In a potentially far-reaching judgment the Employment Appeal Tribunal (EAT) has ruled that employers must carry out a complex calculation when working out holiday pay entitlement for part-time workers.
The Working Time Regulations (WTR) dictate that “full-time” (five days per week) workers are entitled to 5.6 weeks’ paid holiday each year, amounting to 28 days. If a worker’s hours are fixed, calculating holidays is straightforward. However, if hours are variable the position is more complex. According to the WTR, the employer should look back at the previous 12 weeks' work – omitting weeks when no work is done – and pay the worker the average weekly pay for the holidays taken.
Many employers in the education sector have taken an annualised approach to holiday pay, paying part-time or term-time workers 12.07% of their annual pay for holidays, on the basis that 5.6 weeks’ holiday entitlement equals 12.07% of a normal working year of 46.4 weeks.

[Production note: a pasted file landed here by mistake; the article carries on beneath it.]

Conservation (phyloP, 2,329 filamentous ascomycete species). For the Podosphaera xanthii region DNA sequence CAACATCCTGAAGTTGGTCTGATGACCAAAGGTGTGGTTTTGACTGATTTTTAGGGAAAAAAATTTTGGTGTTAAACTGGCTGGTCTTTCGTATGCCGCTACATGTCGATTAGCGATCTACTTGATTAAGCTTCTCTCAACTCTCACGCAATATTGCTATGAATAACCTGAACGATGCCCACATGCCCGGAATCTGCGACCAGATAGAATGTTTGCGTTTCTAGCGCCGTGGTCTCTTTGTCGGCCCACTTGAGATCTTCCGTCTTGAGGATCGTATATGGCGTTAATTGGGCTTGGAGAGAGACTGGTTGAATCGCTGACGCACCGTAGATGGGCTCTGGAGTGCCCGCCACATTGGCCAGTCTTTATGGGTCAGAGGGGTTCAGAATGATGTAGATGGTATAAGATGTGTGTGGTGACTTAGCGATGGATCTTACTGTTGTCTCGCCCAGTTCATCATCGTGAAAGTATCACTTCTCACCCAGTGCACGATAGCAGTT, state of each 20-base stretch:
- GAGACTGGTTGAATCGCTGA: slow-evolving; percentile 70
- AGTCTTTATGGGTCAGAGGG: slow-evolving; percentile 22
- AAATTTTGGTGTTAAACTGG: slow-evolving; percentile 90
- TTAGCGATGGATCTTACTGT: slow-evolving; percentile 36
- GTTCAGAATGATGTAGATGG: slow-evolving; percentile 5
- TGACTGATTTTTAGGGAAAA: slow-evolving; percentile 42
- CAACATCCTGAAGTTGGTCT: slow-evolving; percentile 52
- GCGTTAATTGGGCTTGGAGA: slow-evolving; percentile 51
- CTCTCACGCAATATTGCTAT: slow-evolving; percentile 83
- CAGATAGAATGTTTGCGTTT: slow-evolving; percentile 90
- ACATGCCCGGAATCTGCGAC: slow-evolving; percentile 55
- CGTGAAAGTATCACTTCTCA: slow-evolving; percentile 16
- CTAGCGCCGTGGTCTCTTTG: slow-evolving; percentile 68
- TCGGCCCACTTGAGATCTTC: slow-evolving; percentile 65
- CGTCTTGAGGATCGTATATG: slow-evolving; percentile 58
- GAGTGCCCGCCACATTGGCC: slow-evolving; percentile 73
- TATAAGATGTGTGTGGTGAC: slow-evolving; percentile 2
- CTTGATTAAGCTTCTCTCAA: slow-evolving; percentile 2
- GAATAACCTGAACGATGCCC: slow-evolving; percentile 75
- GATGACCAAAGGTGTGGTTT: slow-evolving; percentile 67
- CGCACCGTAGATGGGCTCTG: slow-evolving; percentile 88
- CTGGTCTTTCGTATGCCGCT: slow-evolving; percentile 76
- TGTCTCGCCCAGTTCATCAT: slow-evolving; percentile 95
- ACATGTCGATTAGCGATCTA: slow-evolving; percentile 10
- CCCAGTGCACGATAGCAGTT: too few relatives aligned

But this broad-brush approach could discriminate against or in favour of workers whose working time does not fit into a regular pattern, as was the case in Brazel v The Harpur Trust  UKEAT 0102_17_0603 (6 March 2018) , which concerned a part-time music teacher. Brazel’s working pattern was irregular, and the EAT held that the school should have taken the strict approach of referring back to the previous 12 weeks' work – omitting weeks when no work was done, and paid Brazel her average weekly pay for the holidays taken.